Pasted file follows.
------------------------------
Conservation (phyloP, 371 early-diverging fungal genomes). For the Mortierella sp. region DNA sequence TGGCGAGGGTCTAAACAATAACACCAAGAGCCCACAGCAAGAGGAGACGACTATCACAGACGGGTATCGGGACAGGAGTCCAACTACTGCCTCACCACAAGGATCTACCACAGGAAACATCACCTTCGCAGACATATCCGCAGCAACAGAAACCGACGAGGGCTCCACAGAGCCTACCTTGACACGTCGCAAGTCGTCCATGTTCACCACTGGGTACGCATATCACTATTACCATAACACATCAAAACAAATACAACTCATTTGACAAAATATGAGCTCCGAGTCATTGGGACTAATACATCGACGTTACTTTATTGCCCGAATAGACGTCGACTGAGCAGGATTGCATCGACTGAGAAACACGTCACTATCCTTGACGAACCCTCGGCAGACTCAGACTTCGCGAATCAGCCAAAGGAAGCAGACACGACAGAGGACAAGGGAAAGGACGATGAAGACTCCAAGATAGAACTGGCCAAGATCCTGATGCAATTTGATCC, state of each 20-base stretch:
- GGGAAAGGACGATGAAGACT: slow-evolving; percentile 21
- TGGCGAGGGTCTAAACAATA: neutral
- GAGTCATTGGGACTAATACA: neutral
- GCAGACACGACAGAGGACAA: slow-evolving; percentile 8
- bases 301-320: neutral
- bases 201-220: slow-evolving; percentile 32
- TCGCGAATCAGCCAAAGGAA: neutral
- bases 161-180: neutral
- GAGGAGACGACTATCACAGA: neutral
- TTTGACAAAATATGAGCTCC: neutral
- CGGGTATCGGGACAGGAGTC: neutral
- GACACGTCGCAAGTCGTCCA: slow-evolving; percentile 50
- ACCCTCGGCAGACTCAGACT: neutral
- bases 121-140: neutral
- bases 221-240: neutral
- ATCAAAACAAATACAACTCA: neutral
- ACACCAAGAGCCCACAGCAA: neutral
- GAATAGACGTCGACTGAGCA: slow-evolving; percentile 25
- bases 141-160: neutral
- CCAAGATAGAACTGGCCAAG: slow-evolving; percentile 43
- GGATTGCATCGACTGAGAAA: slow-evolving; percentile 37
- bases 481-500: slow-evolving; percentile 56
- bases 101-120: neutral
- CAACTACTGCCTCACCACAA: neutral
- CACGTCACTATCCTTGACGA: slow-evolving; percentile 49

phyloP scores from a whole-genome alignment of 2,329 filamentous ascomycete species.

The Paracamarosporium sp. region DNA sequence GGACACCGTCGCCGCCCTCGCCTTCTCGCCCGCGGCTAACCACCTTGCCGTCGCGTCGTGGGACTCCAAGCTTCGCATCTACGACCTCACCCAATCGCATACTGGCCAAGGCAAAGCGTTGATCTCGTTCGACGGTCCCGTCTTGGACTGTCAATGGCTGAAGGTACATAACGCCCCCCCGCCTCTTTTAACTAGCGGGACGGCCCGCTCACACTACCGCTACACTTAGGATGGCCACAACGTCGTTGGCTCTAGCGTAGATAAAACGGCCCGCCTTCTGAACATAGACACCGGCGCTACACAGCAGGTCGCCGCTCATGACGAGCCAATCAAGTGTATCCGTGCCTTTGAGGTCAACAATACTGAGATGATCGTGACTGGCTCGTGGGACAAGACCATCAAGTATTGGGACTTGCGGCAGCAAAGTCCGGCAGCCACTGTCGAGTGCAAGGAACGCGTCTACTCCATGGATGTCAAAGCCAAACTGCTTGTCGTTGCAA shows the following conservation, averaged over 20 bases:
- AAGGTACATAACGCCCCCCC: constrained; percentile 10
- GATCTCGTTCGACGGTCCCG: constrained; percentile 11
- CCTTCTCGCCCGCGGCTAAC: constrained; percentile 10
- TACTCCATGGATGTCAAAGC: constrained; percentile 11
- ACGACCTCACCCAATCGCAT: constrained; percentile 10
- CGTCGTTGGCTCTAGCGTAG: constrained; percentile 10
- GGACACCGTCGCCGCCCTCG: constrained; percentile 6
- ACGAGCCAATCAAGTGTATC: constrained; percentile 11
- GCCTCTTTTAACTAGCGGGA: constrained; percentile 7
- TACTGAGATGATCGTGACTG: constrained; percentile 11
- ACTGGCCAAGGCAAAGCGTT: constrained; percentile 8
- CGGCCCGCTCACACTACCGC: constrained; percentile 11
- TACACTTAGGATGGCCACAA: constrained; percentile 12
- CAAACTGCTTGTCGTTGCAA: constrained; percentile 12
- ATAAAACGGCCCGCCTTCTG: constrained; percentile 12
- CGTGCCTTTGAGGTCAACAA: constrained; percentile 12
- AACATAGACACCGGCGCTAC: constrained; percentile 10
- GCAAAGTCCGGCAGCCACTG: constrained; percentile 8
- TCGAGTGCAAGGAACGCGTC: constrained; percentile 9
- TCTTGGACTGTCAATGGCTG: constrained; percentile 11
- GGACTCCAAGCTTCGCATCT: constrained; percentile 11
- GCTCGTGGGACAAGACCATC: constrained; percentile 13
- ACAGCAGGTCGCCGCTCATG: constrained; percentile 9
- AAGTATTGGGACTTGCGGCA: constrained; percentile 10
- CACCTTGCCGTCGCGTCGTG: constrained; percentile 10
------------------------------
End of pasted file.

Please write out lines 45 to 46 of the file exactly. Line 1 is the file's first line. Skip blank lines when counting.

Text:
- AACATAGACACCGGCGCTAC: constrained; percentile 10
- GCAAAGTCCGGCAGCCACTG: constrained; percentile 8